Out of Darkness is set in Texas, and it takes the 1937 New London school explosion as the backdrop for a secret romance between an African American boy and a Mexican American girl. It’s a book about segregation, love, family, and the forces that destroy people.
When I began Out of Darkness, my goal was to write a historical novel that would capture experiences largely excluded from the sanitized historical accounts in Texas history books. I wanted to approach the past in a way that would also prompt my readers to think more deeply about the present and the shape of the world around us.
Growing up in East Texas, I heard powerful stories of loss and of survival related to the natural gas explosion that killed nearly 300 students and teachers. But I was driven even more by the stories I didn’t find collected in the archival materials on the disaster. Because the New London school was intended to serve white children, historical accounts of the explosion focused on the tragedy as the white community experienced it; no one recorded how people of color in the area had responded or how they viewed the disaster.
Gaps in the historical record catalyzed my imaginings of the two teenaged characters at the center of Out of Darkness: African American Washington Fuller and Mexican American Naomi Vargas. They meet in East Texas, where Wash is a long time native and the son of the New London Colored School’s superintendent. Naomi is a beautiful and painfully shy high school senior who has just moved to New London with her younger twin half-siblings, Beto and Cari (short for Roberto and Caridad). They’ve come to East Texas from San Antonio to live with the twins’ white stepfather so that the children can attend the New London School. The lighter-skinned twins quickly settle into their new life, but Naomi encounters hostility and racism. Wash helps her navigate the day-to-day demands of her new life, befriends the twins, and awakens Naomi to her own desire for love and freedom. Wash and Naomi’s love grows through secret meetings and stolen moments in the woods, but they know that they can’t hide forever. What they don’t know, though, is that the worst school disaster in U.S. history awaits, threatening to shatter the school, the community, and their hopes for a future where they can be together.
Because Out of Darkness is set in the South during the 1930s, color lines shape the story. In San Antonio, for example, Naomi and the twins are forced to attend “Mexican” schools with overcrowded classrooms and underqualified teachers. In East Texas, Wash attends a “colored” school with a shorter school day and year, and Naomi is sent to the back entrance of New London’s only grocery store. Although forced segregation of schools and communities may be a thing of the past, the effects—and reality—of segregation linger on. Wash experiences the heightened vulnerability that still characterizes the lives of many today, as evidenced in the deaths of Trayvon Martin and Renisha McBride, to cite just two examples. Racism and violence have deep roots in our history, and these roots are among the painful legacies that Out of Darkness examines.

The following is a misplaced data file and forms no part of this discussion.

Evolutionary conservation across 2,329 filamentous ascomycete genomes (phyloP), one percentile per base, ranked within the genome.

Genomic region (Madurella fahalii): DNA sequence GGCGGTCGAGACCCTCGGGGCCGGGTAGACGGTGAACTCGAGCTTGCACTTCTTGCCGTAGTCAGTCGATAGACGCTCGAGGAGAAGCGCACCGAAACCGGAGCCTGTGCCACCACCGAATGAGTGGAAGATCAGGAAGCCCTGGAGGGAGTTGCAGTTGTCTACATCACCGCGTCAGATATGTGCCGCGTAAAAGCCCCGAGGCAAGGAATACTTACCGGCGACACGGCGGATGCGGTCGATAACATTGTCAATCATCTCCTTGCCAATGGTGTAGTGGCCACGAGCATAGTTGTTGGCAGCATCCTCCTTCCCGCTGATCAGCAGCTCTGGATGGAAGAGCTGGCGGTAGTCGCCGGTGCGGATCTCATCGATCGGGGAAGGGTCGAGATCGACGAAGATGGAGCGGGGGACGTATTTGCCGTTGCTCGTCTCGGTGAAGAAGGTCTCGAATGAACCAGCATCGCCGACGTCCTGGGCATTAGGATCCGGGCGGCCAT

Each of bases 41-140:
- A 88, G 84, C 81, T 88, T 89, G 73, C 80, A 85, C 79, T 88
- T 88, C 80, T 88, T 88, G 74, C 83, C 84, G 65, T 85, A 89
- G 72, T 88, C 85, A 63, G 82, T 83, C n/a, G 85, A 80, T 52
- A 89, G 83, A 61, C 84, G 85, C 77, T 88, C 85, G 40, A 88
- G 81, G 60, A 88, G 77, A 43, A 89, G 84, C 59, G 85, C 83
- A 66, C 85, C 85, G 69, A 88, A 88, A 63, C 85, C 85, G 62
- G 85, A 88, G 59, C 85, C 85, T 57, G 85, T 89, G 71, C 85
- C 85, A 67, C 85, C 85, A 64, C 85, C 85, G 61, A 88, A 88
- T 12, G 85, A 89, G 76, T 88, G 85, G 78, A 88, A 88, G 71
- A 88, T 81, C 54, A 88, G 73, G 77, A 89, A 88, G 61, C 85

James Baldwin once noted that, in the U.S., “words are mostly used to cover the sleeper, not wake him up.”
Reading fiction is no substitute for engagement with the world around us. I hope, nevertheless, that Out of Darkness confronts readers with words that that wake them to the human cost of racialized violence and wake them to the need for change in our communities.
About the author: In addition to Out of Darkness, Ashley Hope Pérez is the author of the YA novels The Knife and the Butterfly, and What Can’t Wait. She grew up in Texas and taught high school in Houston before pursuing a Ph.D. in comparative literature. She is now a visiting assistant professor of comparative studies at The Ohio State University and spends most of her time reading, writing and teaching on topics from global youth narratives to Latin American and Latina/o fiction. She lives in Ohio with her husband, Arnulfo, and their son, Liam Miguel. Read her Q&A here.